NEW YORK - When Diana Fersko started her new role as senior rabbi at The Village Temple back in July, not only did she have to balance the challenges of a new job but she was tasked with figuring out how to conduct High Holiday services amid a global pandemic.

"In normal times, the High Holidays are celebrated with a packed sanctuary. You're literally sitting next to somebody who's sitting next to somebody very closely packed in, in a room. And it's very powerful," said Senior Rabbi Fersko.

What You Need To Know

  • Friday night marks the beginning of the most sacred season of the Jewish calendar, which includes Rosh Hashannah and Yom Kippur

  • In normal times, the High Holidays serve as moments of great spiritual intensity and chances to gather socially for the Jewish community

  • Frank DiLella takes a look at how one synagogue is reinventing during this time of renewal

Despite the limitations that COVID-19 presented, Fersko brainstormed ways to make her first major service of the year as interactive as possible despite being virtual.

"I really sort of took Jewish history as inspiration and said, you know, 'What did Jews in the past do when they faced challenges to their worship?'" Fersko said. "One thing I noticed is that there's always a response to crisis with creativity ... And what that led me to do was really embrace technology. I figure if people are at home watching a screen, we should make that screen as visually interesting and stimulating as humanly possible.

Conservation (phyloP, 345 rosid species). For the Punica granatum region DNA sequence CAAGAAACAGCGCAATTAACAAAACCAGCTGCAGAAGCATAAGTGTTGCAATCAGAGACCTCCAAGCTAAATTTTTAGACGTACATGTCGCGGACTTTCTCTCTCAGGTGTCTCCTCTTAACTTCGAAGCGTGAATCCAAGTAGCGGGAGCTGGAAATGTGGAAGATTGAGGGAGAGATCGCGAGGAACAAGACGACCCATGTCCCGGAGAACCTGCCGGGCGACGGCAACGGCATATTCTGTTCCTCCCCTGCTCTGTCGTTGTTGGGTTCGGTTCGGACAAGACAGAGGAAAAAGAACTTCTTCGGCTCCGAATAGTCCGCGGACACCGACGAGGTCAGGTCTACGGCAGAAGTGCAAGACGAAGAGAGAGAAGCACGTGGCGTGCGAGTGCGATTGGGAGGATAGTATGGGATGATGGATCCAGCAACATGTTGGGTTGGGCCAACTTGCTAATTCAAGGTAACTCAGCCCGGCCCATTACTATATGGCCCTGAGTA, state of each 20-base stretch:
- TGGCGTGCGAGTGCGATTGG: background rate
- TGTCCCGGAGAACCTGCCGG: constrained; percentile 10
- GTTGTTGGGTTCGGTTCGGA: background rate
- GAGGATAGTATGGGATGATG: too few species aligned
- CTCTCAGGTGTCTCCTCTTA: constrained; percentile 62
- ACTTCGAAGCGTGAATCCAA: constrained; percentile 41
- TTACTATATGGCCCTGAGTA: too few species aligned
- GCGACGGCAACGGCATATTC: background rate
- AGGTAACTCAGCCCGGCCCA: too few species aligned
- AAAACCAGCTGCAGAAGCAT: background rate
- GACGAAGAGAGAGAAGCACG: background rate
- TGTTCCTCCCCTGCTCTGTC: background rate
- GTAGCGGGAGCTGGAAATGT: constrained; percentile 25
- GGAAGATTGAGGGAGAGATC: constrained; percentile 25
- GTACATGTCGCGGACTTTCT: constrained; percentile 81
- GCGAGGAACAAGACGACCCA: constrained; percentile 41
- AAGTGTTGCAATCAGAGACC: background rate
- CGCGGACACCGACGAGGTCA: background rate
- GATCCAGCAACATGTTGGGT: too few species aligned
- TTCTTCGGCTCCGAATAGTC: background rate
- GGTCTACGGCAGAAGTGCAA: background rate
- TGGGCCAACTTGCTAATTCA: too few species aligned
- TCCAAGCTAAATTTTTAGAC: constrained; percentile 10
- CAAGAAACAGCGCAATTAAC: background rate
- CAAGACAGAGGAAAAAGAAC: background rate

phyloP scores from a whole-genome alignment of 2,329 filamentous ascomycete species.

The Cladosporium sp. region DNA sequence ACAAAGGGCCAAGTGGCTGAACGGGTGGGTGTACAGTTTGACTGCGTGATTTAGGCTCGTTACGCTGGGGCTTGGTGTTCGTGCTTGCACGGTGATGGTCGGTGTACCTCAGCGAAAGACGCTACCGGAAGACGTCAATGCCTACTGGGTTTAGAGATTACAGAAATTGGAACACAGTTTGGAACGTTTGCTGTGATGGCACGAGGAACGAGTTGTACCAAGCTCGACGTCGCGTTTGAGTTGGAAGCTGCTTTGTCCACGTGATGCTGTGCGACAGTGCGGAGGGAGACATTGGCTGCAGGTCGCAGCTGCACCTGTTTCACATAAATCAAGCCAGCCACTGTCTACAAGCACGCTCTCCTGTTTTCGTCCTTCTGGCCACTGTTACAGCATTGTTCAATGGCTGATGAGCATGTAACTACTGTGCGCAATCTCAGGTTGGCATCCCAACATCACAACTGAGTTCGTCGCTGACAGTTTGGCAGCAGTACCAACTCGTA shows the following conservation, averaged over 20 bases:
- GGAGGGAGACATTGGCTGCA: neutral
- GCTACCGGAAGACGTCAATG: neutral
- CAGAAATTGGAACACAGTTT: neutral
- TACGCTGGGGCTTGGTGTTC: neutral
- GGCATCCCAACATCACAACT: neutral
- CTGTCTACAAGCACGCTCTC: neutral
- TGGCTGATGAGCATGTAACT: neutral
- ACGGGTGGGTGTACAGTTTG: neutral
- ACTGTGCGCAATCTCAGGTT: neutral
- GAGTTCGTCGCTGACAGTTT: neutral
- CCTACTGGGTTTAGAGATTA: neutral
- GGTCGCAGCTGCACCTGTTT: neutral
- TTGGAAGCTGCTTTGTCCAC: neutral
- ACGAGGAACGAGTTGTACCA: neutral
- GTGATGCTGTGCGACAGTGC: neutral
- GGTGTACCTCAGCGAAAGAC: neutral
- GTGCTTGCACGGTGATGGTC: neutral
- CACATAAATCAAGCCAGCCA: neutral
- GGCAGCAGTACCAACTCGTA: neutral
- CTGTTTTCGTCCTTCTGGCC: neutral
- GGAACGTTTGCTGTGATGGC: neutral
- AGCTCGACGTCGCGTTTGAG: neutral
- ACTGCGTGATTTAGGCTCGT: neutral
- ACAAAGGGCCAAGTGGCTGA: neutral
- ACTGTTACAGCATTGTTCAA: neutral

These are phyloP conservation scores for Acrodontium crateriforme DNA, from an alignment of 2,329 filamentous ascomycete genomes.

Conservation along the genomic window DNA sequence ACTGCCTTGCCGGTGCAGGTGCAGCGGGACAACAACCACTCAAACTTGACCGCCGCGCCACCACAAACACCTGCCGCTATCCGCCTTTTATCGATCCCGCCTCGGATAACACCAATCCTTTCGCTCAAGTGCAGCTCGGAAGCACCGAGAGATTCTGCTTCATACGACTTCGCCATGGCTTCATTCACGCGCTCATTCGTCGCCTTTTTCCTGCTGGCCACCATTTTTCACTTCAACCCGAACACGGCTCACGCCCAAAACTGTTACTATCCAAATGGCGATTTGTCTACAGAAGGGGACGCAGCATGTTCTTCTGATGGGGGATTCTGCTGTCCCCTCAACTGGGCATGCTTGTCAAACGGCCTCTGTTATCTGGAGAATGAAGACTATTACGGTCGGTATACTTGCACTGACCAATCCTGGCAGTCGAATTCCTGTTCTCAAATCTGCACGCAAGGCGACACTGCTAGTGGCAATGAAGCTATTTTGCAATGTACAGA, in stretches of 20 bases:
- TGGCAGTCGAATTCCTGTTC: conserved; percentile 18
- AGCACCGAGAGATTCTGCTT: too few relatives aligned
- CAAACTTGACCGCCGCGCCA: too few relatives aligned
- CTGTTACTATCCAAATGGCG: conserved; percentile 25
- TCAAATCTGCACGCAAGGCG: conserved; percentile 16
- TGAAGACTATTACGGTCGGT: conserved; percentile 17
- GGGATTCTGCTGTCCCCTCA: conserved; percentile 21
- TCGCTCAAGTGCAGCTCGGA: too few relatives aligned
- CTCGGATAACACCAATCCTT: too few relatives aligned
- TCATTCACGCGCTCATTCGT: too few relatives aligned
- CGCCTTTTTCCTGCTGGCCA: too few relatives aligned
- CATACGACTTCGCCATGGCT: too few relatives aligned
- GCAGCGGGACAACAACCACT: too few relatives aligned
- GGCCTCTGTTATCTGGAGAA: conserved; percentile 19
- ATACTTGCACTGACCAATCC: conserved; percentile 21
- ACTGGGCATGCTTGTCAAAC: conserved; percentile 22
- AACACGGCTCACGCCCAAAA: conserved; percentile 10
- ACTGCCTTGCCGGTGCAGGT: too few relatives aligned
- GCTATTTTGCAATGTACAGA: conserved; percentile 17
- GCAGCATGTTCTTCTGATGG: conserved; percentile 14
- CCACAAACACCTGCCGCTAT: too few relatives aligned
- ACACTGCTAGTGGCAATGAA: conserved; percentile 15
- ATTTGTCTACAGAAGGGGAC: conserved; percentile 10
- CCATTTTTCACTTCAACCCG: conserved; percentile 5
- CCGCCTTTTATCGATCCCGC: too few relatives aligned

"The filming allowed us to capture moments that we otherwise could not have in our services in this climate. So for instance, the blowing of the shofar, obviously it's an instrument that would blow particles everywhere. We were able to figure out a way to do that and then put it on film.

"I've learned a lot of new vocabulary words to be honest," Fersko said. "This is not what I learned in rabbinical school."

The reformed temple located in downtown Manhattan even invited a few congregants to participate in person for the filming, staggered, with safety precautions in place. Former Congregation President Julie Salamon was called upon.

"If we can carry on this tradition in the middle of a pandemic, I think that speaks more strongly to the power of the tradition than, you know, getting dressed up and going to a nice place. I think doing it this way takes real commitment," said Salamon.

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